Text Size: A A A

Ana Taboada Barber

PhD, University of Maryland
Associate Professor
Literacy and Reading
PhD in Education and Human Development

Contact Information

Send email to Dr. Taboada Barber

Phone: (703) 993-9182
Fax: (703) 993-3678

George Mason University, Fairfax Campus
West Building 2003
4400 University Dr.
MS 6D2
Fairfax, VA 22030

Profile

Ana Taboada Barber, Ph.D, is a member of the education faculty at George Mason University. Dr. Taboad Barber's research focuses on the study of contexts that support reading engagement for English native speakers and language minority students or English learners (ELs). She is specifically interested in the psychology of literacy from a cognitive and motivational perspective. As such, Dr. Taboada Barber's work focuses on studying the influence of motivational variables, such as autonomy, self-efficacy and relevance on the literacy and language development of all learners, with a specific focus on ELs. She also studies the role that cognitive variables such as student-self generated questions and other comprehension strategies play on the reading comprehension and motivation of late elementary and middle-school learners.

In the past she worked on the development of the of reading engagement, or CORI (Concept-Oriented Reading Instruction) model as it applies to all learners (e.g., native-speakers of English and ELs) in the late elementary grades. More recently she has been working on the development of frameworks within the engagement model as they apply to language minority students in middle school. She is currently the Principal Investigator of an Institute of Education Sciences' (IES) Reading & Writing grant which explores motivation and comprehension processes in the reading of native English speakers and ELs in the domain of  American history. Her research has been published in the Journal of Educational Psychology, Reading and Writing: An Interdisciplinary Journal, Journal of Literacy Research, Journal of Educational Research and Lectura y Vida: Latin American Journal of the International Reading Association. Prior to obtaining her Ph.D. from the University of Maryland, she obtained a Master's  in Educational Psychology at Temple University, Philadelphia, and a Bachelor's in School Psychology in Buenos Aires, Argentina. She was also a classroom teacher in bilingual schools in Buenos Aires before coming to the United States as a Fulbright scholar.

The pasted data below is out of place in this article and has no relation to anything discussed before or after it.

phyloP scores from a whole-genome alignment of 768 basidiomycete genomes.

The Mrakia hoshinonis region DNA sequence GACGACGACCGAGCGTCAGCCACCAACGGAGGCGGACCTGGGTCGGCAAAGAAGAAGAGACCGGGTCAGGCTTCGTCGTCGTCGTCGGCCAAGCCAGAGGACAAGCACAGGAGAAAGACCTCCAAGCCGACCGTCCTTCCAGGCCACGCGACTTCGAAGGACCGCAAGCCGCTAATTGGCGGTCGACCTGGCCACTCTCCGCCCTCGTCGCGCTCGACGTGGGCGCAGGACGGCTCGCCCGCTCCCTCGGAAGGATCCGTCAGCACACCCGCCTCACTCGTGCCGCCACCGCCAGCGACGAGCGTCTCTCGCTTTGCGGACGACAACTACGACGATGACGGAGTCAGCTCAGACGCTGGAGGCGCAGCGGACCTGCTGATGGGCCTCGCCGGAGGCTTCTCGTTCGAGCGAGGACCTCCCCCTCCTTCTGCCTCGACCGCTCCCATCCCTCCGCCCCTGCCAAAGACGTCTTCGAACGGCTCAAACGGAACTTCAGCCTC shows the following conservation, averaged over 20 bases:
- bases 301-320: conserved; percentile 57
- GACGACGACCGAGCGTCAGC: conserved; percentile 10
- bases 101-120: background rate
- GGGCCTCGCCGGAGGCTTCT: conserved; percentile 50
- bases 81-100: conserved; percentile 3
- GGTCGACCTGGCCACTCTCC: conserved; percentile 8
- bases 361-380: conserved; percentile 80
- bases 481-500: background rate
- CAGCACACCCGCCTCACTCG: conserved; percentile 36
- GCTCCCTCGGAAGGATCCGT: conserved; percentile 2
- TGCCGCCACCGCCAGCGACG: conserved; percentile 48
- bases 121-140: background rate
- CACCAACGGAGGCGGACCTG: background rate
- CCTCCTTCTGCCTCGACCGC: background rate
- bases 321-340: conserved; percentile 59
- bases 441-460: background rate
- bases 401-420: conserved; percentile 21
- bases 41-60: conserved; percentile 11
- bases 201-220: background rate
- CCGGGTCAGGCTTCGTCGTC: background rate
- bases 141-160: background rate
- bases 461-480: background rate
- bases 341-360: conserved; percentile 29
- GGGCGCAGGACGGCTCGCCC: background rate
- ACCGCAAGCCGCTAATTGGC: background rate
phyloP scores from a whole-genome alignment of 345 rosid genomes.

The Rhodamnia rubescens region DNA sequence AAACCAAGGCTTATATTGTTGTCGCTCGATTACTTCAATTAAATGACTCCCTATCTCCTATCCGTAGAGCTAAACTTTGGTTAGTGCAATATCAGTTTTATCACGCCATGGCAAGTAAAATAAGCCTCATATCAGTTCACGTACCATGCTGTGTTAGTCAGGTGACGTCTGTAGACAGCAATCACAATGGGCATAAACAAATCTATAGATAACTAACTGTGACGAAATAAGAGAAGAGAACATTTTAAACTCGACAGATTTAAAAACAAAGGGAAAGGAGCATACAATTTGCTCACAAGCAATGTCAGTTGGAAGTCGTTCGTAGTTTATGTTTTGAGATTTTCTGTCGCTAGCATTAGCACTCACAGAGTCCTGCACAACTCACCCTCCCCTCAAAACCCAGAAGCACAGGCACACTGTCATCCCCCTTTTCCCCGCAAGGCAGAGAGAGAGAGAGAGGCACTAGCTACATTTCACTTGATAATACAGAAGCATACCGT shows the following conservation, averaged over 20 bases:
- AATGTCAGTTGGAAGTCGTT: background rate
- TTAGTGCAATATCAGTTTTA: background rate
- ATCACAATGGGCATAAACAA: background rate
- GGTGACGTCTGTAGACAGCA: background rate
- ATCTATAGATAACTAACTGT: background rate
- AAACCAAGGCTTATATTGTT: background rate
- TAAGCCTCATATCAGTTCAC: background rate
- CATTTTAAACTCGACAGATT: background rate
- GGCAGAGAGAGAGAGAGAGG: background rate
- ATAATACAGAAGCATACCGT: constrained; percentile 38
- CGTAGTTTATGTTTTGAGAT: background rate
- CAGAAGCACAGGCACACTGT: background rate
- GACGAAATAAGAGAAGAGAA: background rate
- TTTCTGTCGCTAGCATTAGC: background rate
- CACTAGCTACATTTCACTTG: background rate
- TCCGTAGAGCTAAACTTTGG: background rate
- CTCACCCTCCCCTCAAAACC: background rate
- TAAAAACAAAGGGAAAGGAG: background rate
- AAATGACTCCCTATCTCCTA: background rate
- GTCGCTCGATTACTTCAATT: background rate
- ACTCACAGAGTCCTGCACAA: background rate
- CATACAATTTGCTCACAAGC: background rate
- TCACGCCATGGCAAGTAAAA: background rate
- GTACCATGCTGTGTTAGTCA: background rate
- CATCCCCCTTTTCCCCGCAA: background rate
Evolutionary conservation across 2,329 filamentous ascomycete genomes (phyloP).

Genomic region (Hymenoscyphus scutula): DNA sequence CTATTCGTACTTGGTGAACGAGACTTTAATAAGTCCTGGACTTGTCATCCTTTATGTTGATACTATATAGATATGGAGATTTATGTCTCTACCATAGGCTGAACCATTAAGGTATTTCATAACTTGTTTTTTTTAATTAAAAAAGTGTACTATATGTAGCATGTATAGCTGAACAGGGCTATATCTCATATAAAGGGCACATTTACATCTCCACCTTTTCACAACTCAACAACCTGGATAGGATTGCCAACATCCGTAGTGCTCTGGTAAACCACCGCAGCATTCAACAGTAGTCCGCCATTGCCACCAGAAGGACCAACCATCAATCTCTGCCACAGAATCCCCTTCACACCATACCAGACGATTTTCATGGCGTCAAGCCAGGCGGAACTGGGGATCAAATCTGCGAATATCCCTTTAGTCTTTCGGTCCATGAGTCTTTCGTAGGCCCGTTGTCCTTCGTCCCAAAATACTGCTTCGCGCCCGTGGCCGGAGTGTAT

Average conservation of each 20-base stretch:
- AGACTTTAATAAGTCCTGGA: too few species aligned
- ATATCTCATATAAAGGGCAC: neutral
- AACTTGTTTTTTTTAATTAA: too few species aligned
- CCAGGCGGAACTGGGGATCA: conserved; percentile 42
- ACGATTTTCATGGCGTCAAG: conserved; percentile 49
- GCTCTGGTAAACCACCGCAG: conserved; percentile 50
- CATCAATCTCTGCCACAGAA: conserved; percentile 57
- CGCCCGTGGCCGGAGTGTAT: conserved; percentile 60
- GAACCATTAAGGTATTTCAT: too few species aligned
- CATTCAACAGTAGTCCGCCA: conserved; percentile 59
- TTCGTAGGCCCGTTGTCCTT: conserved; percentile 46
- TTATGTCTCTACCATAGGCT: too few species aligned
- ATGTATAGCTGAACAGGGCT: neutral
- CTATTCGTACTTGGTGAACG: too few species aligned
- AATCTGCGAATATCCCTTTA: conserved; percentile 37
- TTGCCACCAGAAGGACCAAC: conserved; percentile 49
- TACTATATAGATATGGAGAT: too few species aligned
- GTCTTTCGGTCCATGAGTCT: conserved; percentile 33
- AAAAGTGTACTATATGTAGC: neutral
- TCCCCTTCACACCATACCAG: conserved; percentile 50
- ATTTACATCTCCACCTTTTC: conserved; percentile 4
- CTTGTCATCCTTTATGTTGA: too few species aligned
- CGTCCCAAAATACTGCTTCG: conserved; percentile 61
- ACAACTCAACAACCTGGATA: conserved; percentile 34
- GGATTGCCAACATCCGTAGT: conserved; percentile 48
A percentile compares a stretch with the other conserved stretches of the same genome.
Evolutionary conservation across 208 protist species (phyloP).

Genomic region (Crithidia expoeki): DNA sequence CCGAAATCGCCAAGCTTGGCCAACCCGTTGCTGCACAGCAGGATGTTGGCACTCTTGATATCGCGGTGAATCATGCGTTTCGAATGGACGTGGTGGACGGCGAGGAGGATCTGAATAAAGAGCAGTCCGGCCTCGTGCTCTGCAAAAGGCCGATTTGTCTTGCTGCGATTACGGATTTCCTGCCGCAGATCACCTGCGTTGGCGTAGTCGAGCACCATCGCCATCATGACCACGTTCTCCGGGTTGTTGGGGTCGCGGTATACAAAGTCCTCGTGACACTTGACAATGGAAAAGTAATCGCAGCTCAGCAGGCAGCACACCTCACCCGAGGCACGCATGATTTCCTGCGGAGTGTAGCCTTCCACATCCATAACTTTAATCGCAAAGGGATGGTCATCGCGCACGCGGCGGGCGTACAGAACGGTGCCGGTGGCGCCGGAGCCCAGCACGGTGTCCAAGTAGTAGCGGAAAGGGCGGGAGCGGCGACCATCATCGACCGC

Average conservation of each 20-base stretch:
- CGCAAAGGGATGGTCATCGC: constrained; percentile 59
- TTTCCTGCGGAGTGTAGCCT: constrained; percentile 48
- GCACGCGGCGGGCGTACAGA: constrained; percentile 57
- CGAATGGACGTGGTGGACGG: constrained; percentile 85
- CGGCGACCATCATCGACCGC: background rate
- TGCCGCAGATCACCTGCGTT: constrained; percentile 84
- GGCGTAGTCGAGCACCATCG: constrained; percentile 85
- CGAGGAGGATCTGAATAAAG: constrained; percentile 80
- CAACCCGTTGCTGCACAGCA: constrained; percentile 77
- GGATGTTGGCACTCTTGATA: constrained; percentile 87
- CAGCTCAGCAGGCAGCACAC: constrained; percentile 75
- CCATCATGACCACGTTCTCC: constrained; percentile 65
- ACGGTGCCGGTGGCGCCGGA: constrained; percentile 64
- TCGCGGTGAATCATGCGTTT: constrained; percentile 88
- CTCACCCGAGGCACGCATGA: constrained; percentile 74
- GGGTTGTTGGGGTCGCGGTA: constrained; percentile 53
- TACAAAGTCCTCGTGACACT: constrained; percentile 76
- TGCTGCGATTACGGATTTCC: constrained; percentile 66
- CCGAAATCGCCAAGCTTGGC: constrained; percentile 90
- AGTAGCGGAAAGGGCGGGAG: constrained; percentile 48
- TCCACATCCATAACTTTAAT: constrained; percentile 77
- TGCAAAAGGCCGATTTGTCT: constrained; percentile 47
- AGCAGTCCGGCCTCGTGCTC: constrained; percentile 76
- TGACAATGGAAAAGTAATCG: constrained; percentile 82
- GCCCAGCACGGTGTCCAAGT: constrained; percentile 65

Research Interests

Comprehension and motivation in classroom contexts for language minority students; reading engagement in content areas; cognitive and motivational processes in comprehension;students' text based questioning

 

Recent Publications

Taboada, A., Buehl, M. (in press). Relations among Grade 4 Students’ Perceptions of Autonomy, Engagement in Science, and Reading Motivation. Journal of Experimental Education.

Taboada, A., Townsend, D. & Boynton, M.J. (in press). Mediating effects of reading engagement on the reading comprehension of early adolescent English Language Learners. Reading & Writing Quarterly: Overcoming Reading Difficulties.

Taboada, A. (in press).Relationships of general vocabulary, academic vocabulary, and student questioning with reading comprehension in students with varying levels of English proficiency. Instructional Science. Online First™, 7 December 2011, DOI: 10.1007/s11251-011-9196-z

Taboada, A., Bianco, S., & Bowerman, V. (2012). Text-Based Questioning: A Comprehension Strategy to Build English Language Learners' Content Knowledge. Literacy Research & Instruction, 51 (2), 87-109.

Taboada, A., Buehl, M. (2012). Teachers’ conceptions of reading comprehension and motivation to read. Teachers and Teaching: Theory and Practice, 18(1), 101-122.

Taboada, A. & Rutherford, V. (2011). Developing reading comprehension and academic vocabulary for English Language Learners through science content: A formative experiment. Reading Psychology, 32 (2) 113 - 157.

Taboada, A., Kidd, J.K., & Tonks, S. M. (2010). A qualitative look at English language learners’ perceptions of autonomy support in a literacy classroom.  Research in the Schools, 17, 39-53

Taboada, A. (2009). English language learners, vocabulary, and reading comprehension: What we know and what we need to know. Yearbook of the College Reading Association.

Taboada, A., Tonks, S.M., Wigfield, A. & Guthrie, J. (2009). Effects of motivational and cognitive variables on reading comprehension. Reading and Writing: An Interdisciplinary Journal, 22, 85-106.

Other Information